John E. Parker
JOHN E. PARKER, born January
19,1925 in St. Petersburg, Fla. Enlisted as
Aviation Cadet May, 1943. Graduated at
Craig Field, Selma, Ala., Class 44-I. After
training in P-40's transitioned in P-47 Razorbacks at Andrews AFB, Washington, DC.
Ferried P-47's to Shaw Field, Sumter, SC for
combat tactical training.
Flew new P-47D
models at Shaw and P-47N's during gunnery
at Millville, NJ. While flying gunnery at
Millville, and then again later at Luke Field,
Arizona, Parker was constantly at the head of
his class for outstanding marksmanship. He
completed gunnery at end of European war.
Ferried P-47's to Selfridge Field, Michigan
Transferred to Dover, Delaware
flying P-47's till release from active duty.
Flew T-6, AT-11, C-47 and B-29 during five
years of Air Force Reserve at MacDill Field,
Parker was recalled to service in 1951 and
joined the Virginia Air National Guard on
duty with their P-47's at Turner Field, Albany, Ga. The entire unit transferred to Godman AFB, Ft. Knox, Ky. Flew P-47's as
enemy forces during "Operation Longhorn"
out of San Angelo, Texas.
Bent Jug on takeoff
by ground looping off end of runway due to
insufficient power. Previous close calls
included dead stick landing after engine failure onto Andrews AFB from 3000' experiencing a turning stall and split-ess, landing
successfully. Later, after a gunnery mission
off Atlantic City, NJ, commenced "rat racing" and during vertical barrel rolls allowed
speed build-up to where all controls froze.
With full power and gentle application of
elevator trim starting at 15,000', became
level at 3,000' and chandelled to 10,000'
with shaken pilot.
Parker completed his second tour of duty
after 37 ground support missions in Korea
while flying P-51 's and wishing for a P-47 .
He was a guest of honor, along with five of
his 44-I classmates, at Craig Field during
graduation exercises for class of 77-I.
discharged from the Air Reserve with the
rank of Captain.
He married Judith Lynn Osborn in April
1980. They live in St. Petersburg, Fla. where
he is Composing Manager for The Times
Publishing Co., with 34 years service. He has
two children, John and Jean. He is still active
in flying, owning his own plane for the past
P-47 transition followed at Pocatello, Idaho and Greenville, Texas after which he was assigned to the 56th Fighter Group in England. When the news of his arrival reached Berlin, Hitler retired to his bunker with his cyanide capsule and revolver. Eva found the news equally depressing.
Asa A. Adair
He returned to the States in August of 1944 after participating in the invasion "D" Day. He flew P-63's, P-51's, F-80's, T-33's, F-84's, T-38's, P-47's in numerous assignments during the following twenty years in in, Japan, U.S.A. and Europe before retiring after twenty-six years of Active Duty.
Edward B. Addison
The 507th Fighter Group, equipped with P-47N's, won the Presidential Unit Citation for destroying 32 Japanese aircraft in the air on one mission to Seoul, Korea. The average flying time for raids to Korea and Japan would be 7 to 9 hours flying time. In a total of 31 months, the 507th not only provided top cover for B-29's, but also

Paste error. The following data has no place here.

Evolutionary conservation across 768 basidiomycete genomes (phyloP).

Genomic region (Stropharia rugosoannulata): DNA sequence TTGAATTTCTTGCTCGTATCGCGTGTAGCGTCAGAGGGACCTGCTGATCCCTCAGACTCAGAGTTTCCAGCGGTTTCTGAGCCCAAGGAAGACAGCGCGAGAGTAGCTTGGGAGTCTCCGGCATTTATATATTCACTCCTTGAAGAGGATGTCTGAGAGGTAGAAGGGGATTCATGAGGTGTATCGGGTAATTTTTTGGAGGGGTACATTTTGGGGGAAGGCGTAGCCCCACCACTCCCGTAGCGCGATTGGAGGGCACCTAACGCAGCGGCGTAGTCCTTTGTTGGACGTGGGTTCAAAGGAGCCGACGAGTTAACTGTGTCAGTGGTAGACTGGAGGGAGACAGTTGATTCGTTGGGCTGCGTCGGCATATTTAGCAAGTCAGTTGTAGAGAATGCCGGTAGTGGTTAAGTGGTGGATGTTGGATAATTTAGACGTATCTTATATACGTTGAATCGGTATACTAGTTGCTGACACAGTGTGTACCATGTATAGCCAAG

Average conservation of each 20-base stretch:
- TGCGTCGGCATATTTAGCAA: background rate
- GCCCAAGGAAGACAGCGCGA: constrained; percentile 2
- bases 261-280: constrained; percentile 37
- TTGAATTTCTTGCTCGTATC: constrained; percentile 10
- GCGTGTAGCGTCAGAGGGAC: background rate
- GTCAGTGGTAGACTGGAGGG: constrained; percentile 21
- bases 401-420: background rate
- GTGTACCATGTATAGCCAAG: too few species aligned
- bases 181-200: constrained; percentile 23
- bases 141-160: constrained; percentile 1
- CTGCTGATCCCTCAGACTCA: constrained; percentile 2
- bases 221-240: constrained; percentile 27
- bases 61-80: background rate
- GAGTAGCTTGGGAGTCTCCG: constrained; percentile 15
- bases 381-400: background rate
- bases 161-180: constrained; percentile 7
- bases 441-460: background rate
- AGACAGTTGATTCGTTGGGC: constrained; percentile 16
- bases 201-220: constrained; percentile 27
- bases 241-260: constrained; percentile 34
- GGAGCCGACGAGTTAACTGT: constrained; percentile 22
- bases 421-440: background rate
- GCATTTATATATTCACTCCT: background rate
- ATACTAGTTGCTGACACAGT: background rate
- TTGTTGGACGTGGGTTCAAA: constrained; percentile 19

dive-bombed, napalm-bombed and flew low-level on strafing missions.
Levon B. Agha-Zarian
It is rumored that he, took his primary training on a flying rug. He flew Spits, briefly, in England, but as the, war moved to the East, he was sent to India as a Sgt. Pilot and first saw action from Ceylon, flying the Curtiss P.36, the Brewster Buffalo, and the Hurricane. At this point he might have opted for the rug! This was at the time of the fall of Singapore and the sinking of the Prince of Wales and the Repulse.
George N. Ahles
Posted to A-20 light bomber squadron Barksdale Field, Louisiana. . Group moved to Hunter Air Base Savannah, Georgia. Qualified for Pilot training November 1940. Entered Aviation Cadets January 1942. Presented wings November 1942 class of 42-J. Married Mary Louise while in Advanced Pilot Training at Craig AFB, Selma, Alabama, September 1942.
Roy J. Aldritt
Shortly after the group moved to France he ran into some unseen flak and was forced to make a nylon descent behind the lines; some evasion and a lot of luck had him back with his unit
in 24 hours.
Eugene J. Amaral
After graduation from Stonington High School he enlisted as an Aviation Cadet in December 1942 and was called to active duty in March, 1943. He received his wings and commission at Spence Field, Georgia as a member of the Class of 43-C.
Talmadge L. Ambrose
Flew 84 missions thru VE Day, was downed by 22mm ground fire over Siefried Line. He destroyed 11 enemy aircraft, 9 known confirmed in air and on
ground, including 4 FW 190-D's in one afternoon over Hanover, Germany, April 8, 1945. He was awarded the Distinguished Service Cross,
Distinguished Flying Cross, Air Medal, 17 man, Oak Leaf Clusters, Good Conduct Medal, Pacific Theatre and European Theatre Meda1s with 5 Battle
Stars and Unit Citation Medal.
John C. Anderson
After P-47 transition he was assigned to the 406th Fighter Group, 512th Fighter Squadron. (E.T
.0.) He flew 56 missions through January, 1945 destroying supply routes, bridges, and railroads; he also flew close support missions with the ground forces, with attacks on tanks, artillery and enemy positions.
It was not always flak,two ME-109's beat the hell out of me one day. The central controller called me and said "Basher-Red Leader do you have contact Bandits," I replied, "I sure do, I'll bring them over the field in 3 minutes, they're chasing me home." Got all the usual medals including two Belgium and two French but one I'm most proud of is the Silver Star -it is the greatest.